One of the first feminist movies, The Smiling Madame Beudet is the story of an intelligent woman trapped in a loveless marriage. Her husband is used to playing a stupid practical joke in ... See full summary »
The Stoneman family finds its friendship with the Camerons affected by the Civil War, both fighting in opposite armies. The development of the war in their lives plays through to Lincoln's assassination and the birth of the Ku Klux Klan.
Sisif, a railwayman, and his son Elie fall in love with the beautiful Norma (who Sisif rescued from a train crash when a baby and raised as his daughter), with tragic results. Originally ... See full summary »
Gabriel de Gravone
Susie, a plain young country girl, secretly loves a neighbor boy, William. She believes in him and sacrifices much of her own happiness to promote his own ambitions, all without his ... See full summary »
Henriette and Louise, a foundling, are raised together as sisters. When Louise goes blind, Henriette swears to take care of her forever. They go to Paris to see if Louise's blindness can be cured, but are separated when an aristocrat lusts after Henriette and abducts her. Only Chevalier de Vaudrey is kind to her, and they fall in love. The French Revolution replaces the corrupt Aristocracy with the equally corrupt Robespierre. De Vaudrey, who has always been good to peasants, is condemned to death for being an aristocrat, and Henriette for harboring him. Will revolutionary hero Danton, the only voice for mercy in the new regime, be able to save them from the guillotine? Written by
John Oswalt <email@example.com>
Lillian Gish first suggested D.W. Griffith film the enormously popular play "The Two Orphans," which had been translated into 40 languages, thinking of her sister Dorothy Gish in the role of Henriette. Interestingly, Griffith cast Dorothy as Louise, the passive blind victim, when it was Lillian who was best known for playing helpless heroines. Most who knew her would attest that Dorothy was the more vivacious and strong willed of the two sisters. Lillian had written of her sister in 1927 "She is laughter, even on the cloudy days of life; nothing bothers her or saddens her or concerns her lastingly." See more »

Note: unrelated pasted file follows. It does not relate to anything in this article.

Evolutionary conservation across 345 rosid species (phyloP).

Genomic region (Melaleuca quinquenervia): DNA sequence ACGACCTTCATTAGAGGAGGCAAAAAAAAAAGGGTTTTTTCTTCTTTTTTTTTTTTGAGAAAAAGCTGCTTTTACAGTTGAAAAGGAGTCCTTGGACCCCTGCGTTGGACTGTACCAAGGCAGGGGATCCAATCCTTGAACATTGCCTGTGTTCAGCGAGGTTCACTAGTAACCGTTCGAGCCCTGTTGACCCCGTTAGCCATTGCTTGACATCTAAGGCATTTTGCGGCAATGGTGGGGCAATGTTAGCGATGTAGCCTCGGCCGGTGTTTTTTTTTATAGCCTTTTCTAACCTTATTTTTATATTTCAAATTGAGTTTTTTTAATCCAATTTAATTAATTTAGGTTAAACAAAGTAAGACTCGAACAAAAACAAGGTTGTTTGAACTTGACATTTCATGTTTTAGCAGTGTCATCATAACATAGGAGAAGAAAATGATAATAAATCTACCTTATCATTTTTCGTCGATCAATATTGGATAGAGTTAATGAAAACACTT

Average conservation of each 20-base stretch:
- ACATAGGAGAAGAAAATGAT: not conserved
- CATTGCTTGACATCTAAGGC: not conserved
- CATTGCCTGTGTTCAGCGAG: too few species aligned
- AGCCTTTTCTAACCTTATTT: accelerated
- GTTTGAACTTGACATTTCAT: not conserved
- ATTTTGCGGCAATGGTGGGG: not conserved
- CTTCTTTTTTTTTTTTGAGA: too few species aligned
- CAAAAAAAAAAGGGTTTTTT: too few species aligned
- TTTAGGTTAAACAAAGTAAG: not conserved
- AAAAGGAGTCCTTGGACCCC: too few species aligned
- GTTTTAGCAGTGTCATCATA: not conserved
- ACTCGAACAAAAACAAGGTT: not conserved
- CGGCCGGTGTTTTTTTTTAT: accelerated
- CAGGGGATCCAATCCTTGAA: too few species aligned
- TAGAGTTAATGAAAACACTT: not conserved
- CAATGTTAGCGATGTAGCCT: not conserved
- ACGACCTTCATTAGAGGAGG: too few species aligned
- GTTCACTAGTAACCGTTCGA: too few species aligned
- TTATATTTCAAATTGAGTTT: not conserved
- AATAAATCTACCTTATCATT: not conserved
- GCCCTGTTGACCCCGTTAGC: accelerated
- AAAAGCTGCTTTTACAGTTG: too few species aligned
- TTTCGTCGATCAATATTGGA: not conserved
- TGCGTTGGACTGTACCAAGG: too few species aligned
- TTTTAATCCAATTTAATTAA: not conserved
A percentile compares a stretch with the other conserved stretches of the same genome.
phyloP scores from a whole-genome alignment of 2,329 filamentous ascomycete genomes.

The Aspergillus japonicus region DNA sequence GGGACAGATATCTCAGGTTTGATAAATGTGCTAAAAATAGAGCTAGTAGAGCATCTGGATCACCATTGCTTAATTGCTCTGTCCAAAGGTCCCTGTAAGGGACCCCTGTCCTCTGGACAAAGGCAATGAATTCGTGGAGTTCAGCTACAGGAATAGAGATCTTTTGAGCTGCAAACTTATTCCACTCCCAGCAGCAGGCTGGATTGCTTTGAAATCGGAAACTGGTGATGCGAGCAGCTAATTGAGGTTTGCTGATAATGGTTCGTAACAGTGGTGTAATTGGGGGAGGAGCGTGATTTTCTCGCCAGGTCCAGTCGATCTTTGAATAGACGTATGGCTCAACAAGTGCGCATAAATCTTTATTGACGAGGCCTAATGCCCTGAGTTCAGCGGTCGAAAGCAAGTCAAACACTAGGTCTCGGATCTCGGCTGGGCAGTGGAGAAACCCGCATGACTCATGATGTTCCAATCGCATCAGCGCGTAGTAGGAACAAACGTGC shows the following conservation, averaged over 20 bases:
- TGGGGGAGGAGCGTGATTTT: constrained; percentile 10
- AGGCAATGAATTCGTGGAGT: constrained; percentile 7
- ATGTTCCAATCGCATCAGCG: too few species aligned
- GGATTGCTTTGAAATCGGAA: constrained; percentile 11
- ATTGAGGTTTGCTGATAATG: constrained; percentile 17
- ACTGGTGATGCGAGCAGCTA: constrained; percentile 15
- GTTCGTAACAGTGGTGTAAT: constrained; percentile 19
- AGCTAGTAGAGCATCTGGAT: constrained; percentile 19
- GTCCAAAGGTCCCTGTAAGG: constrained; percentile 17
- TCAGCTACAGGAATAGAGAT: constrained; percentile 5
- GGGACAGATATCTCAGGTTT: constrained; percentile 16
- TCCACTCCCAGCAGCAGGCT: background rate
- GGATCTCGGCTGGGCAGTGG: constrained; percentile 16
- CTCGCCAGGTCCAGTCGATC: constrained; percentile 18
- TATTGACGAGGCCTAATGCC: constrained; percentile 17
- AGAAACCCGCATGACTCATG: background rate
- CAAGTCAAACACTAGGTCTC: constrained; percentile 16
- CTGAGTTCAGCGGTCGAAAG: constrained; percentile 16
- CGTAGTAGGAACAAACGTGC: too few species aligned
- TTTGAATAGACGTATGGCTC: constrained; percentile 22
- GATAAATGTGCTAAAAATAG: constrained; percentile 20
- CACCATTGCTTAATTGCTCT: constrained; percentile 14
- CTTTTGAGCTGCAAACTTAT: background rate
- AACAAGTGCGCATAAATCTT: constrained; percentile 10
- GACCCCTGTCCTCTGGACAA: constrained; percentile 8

As Danton with the People's Court pardons races to the guillotine execution site, the dusty street beneath the charging feet of his group's horses shows the tire tracks of the camera car preceding them. See more »
Drunk with their new freedom - the riff-raff of the city dance the Carmagnole - that unexplainable wild expression of the mob madness.
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A masterpiece from one of the great innovators of early cinema
First of all, I find it desperately necessary to remind the viewer of silent movies of the danger of analyzing these pieces under the lens of the modern cinemagoer. The aesthetic values of silent cinema are incommensurable with the values of modern cinema. Aside from the obvious difference that one relies purely on image while the other has the benefit of sound, we must also not forget that the cinema of the silent era is cinema in its infancy, in a constant state of the most early self-discovery (which is not to say that cinema has necessarily "grown up" or "progressed" into our modern era; our cinema today is only different than the cinema of the silent era, neither better nor worse.) Basically, we should check ourselves before we ridicule these films on the basis of irising, masking, et cetera and ESPECIALLY the exaggerated emotion and overblown gesturing of the actors. The conventions of the art of acting have, of course, their basis in that of the theatre, which preceded film, and where emphatic gesturing and stressed emotion was conventional in conveying story even to those seated in the back row.
All editorializing aside, Griffith's _Orphans of the Storm_ is a shining example of the director's masterful grasp of narrative cinema. The story is almost Dickensian in its feel, from its very beginning alternating between no less than five separate subplots, all of which become inextricably intertwined before the backdrop of the larger plot of the impending revolution in France. The acting performances are not, in fact, excessively overplayed, but are actually quite subtle and touching, especially those of the two orphans, the Gish sisters.
The visuals are stunning: the costumes and decor are lush and the recreation of late 18th century Paris is excellent. Most impressive to me is Griffith's expert command of montage, primarily through intercutting, in creating a engrossing story that, while complex in structure, is easily grasped. The film starts out on wobbly legs, but soon breaks into a steady gallop, raging through the glorious revolution to an admittedly predictable, yet satisfying conclusion. A grand achievement for one of the titans of early cinema: I give it a 9/10.
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